advertisement
advertisement
Share on Facebook
Share on Twitter
Delicious
E-mail this article
Print this Article
advertisement

Academy Award nominated actor, Bradley Cooper, visited Naval Support Activity Bethesda recently to provide a private showing of his new movie "Silver Linings Playbook" for service members and their families to enjoy.
In the movie Cooper plays as Pat Solitano, a former teacher who spends time in a mental institution to treat his bipolar disorder and ends up losing his wife, job and house. Solitano moves back in with his parents and tries to reconcile with his wife, but things get challenging when he meets Tiffany, a mysterious girl with problems of her own. Several people in attendance could relate to how Pat was treated because of his mental illness.
"Being an Army chaplain, a wounded warrior here and also being recently diagnosed with PTSD and a spinal cord injury I just want to thank you [Cooper] from the bottom of my heart," said Capt. Christina Cogan, U.S. Army chaplain. "This makes my job so much easier to get the awareness out. There is a huge stigma, not only in the civilian world but also in the military, and I always try to reach out to my Soldiers and let them know they should be heard and they should get the help that they need and not feel as though their career is going to be jeopardized. I appreciate that it is more than just a movie and it had the most untraditional ending and I loved it, so thank you so much."
After a screening of the movie, Cooper along with former Congressman Patrick J. Kennedy and Barbara Van Dahlen, founder and president of the Give an Hour foundation, a non-profit organization that provides free mental health services to U.S. military personnel and their families affected by the current conflicts in Iraq and Afghanistan, held a Q-and-A session to talk about the finer points of the movie.
"What I loved about this movie is that it begins a dialog that doesn't exist in Washington right now," said Kennedy. "We're really missing the more fundamental issue, and that is how we're going to treat each other with the same dignity and respect we expect to be treated with if we suffered from cancer or if we had diabetes or if we had some other illness. But because mental illness is seen as a character issue, not a chemistry issue, we still marginalize people who suffer from any kind of brain-based illness because the symptoms of it are behavior.
"We saw in Bradley's character in this movie an accurate portrayal of what behavior looks like when your brain isn't firing the way it ought to be firing," he added. "I'm hoping that movies like this will begin to open peoples' eyes to the idea that people like who Bradley portrayed and his father, is all of us. The sooner that our country can come to that realization - hopefully one of the great byproducts is we will be better and more responsive to those of you who have a very real physical wound but not one that reveals itself on the outside."
Cooper said he remembers a time when he was talking to his actor friends who were discussing whether or not they learned something from their role. He said he never understood that until this movie.
"There is something about this guy Pat Solitano who I play that I fell in love with," said Cooper. "It felt like I went away and this guy Pat was there, and when I walked into a room all these other wonderful actors would look at me like I'm this guy Pat and I could feel them change. That was very unnerving for me as they were very careful around me and very cautious until I met this woman Tiffany Maxwell. That's the whole thing about this movie, this woman understands him from the minute she comes in and you can see that in the dining room scene. She sees him and they start talking about meds at the table and they start to get into it and she is not scared to insult him and treat him like a man.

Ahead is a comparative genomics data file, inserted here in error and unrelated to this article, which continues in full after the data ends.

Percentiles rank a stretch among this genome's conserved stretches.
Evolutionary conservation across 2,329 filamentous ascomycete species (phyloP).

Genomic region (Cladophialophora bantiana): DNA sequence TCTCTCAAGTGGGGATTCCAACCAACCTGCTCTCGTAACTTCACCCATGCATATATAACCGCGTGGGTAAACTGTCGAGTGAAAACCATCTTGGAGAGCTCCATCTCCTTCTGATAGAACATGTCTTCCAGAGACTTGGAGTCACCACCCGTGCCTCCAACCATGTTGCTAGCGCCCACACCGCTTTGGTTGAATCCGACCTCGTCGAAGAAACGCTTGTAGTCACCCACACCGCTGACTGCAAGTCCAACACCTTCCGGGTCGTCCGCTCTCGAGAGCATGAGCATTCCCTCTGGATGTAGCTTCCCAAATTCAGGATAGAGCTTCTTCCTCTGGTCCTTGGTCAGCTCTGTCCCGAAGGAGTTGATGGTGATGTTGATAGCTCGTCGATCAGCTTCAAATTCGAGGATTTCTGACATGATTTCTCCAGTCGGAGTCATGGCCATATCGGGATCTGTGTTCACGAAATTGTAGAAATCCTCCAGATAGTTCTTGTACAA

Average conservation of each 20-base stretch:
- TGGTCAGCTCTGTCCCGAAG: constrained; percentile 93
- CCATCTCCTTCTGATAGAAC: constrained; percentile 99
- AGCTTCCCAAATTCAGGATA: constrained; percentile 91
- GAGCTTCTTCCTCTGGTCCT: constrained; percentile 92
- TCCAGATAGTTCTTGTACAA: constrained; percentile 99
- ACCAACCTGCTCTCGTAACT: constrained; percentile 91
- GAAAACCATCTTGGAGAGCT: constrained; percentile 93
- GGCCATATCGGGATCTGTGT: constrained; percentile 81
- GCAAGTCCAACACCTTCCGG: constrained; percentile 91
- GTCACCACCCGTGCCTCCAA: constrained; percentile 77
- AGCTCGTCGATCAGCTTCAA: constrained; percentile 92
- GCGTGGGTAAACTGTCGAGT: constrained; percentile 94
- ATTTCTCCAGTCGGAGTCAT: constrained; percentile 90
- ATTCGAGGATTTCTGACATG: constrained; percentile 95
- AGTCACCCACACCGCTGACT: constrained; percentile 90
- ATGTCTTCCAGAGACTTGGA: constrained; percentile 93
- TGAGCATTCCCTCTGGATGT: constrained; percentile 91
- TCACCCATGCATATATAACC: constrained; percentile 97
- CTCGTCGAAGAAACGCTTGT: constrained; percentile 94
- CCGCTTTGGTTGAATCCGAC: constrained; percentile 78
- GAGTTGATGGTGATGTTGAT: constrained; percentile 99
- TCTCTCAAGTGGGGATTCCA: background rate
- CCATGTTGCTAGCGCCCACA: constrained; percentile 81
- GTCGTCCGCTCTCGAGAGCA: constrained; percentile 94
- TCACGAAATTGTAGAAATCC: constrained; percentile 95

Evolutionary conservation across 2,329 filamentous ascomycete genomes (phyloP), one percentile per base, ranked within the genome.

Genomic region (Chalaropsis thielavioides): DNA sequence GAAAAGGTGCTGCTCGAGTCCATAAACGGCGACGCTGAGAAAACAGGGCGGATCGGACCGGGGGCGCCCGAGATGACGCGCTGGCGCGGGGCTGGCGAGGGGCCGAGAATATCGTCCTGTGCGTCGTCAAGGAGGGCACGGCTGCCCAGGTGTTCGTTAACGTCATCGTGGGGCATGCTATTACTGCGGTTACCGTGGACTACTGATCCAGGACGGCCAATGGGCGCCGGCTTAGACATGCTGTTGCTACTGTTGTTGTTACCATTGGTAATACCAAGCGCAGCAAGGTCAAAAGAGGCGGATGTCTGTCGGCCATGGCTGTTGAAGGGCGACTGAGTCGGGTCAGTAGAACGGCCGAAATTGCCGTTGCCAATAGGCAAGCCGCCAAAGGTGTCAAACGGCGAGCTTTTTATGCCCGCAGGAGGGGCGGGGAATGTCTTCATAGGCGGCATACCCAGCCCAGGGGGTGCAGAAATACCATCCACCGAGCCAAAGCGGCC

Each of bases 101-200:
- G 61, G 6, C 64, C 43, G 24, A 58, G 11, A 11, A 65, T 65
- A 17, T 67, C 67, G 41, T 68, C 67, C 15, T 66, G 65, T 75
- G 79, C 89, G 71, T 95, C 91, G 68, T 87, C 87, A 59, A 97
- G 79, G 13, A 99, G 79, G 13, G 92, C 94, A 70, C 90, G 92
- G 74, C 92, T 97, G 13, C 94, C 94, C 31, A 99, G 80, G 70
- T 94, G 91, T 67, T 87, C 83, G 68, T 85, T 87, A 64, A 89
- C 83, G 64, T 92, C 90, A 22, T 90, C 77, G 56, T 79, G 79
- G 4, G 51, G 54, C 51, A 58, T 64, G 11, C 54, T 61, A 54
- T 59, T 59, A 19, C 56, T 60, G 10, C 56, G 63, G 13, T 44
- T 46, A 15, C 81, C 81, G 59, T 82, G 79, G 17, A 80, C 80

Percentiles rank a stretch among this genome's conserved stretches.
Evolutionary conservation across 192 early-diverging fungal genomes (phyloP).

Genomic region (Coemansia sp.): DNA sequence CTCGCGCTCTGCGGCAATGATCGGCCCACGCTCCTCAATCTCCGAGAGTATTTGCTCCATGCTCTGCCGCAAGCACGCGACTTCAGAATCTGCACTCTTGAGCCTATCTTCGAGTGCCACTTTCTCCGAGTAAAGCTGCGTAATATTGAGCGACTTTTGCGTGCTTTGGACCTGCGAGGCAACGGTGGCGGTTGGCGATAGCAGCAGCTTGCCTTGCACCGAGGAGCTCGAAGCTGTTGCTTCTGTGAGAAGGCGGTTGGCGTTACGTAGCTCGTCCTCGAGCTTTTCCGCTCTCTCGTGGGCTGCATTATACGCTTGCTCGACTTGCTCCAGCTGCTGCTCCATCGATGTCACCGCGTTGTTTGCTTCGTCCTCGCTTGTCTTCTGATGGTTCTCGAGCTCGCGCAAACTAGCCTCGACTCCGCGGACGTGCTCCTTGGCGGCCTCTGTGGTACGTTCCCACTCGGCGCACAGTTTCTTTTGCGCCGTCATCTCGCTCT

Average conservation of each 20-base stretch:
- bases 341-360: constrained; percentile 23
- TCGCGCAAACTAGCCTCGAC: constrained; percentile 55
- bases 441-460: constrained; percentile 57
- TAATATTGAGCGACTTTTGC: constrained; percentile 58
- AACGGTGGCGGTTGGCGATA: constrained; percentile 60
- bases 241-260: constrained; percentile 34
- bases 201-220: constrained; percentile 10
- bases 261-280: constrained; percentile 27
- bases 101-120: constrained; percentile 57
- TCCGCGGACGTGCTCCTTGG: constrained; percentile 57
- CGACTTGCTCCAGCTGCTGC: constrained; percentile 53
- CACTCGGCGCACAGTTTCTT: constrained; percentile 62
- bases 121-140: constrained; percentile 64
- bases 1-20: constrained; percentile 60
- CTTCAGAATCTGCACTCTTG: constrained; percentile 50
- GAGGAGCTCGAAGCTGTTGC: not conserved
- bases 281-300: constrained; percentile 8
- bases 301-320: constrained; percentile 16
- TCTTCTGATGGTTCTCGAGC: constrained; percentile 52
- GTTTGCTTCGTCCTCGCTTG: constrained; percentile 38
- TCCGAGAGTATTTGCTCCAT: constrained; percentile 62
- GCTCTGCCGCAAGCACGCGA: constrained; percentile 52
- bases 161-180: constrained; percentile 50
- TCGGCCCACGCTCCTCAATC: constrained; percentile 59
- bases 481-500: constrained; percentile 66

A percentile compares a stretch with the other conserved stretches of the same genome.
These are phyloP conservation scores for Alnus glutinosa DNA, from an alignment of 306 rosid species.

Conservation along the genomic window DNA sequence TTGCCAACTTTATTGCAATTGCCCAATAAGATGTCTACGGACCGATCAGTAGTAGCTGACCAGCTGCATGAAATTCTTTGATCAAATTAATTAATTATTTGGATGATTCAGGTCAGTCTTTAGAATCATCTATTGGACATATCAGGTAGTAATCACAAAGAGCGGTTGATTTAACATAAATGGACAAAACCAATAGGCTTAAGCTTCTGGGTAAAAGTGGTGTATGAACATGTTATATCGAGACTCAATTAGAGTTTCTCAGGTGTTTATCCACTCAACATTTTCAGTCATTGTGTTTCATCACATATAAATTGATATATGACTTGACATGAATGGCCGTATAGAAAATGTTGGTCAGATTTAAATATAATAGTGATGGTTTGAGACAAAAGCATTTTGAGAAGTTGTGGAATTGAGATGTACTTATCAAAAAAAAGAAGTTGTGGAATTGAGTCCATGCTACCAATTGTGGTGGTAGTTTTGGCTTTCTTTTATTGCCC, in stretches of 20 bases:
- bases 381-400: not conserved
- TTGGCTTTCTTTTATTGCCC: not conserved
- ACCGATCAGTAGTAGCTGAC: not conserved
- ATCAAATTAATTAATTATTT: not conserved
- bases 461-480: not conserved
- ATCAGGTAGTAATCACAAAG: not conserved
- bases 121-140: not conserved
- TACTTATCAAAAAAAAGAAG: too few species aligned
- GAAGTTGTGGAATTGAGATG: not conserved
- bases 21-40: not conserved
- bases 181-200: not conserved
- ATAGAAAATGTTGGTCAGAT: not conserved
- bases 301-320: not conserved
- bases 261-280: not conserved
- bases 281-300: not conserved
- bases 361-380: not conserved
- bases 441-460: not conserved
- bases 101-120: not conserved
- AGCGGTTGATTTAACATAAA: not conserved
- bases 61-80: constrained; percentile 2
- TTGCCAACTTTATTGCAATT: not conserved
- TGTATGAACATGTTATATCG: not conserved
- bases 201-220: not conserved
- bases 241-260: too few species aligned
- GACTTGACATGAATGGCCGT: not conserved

"Going through that and experiencing that in an imaginary circumstance, I started to empathize with his condition in a way that I never have before. I realize that I'm a victim of that too. I have walked down the street or been in places and seen somebody that I think has a mental challenge and I'm careful or overly nice instead of just treating them like a human being the way I want to be treated. That's a huge thing I learned and I also learned that you need a strategy in life and that I can relate to Pat in a lot of ways."
In order to get into the role, Cooper spent a lot of time with the director's son who has a mental illness and also did a lot of research reading books and watching documentaries.
"I was made aware early on how personal this was for the director and that he was doing it in many ways for his son. There was a real obligation to make it very authentic and I felt the burden of responsibility of that," said Cooper. "I spent a lot of time with his son and his son's friends and there are a couple of friends of mine who are diagnosed bipolar. That was a way to figure out the heart of the character by hanging out with his son, Matt. Then, it was the logic of figuring out the neurological pathway with which he processes information and that was through reading a lot of material and watching some wonderful documentaries on manic depression."
Cooper was surprised by how much attention his new movie was getting.
"We didn't realize how much it would resonate on the larger scale," said Cooper. "I always knew the power of cinema personally growing up. It's a hugely influential media. It's the reason I do so much. I think this is the first movie that I've been a part of where I felt like I actually understood in terms of other people experiencing something I've been involved with."
There were hundreds in attendance to see Cooper, who signed autographs on personal items and took pictures with the audience.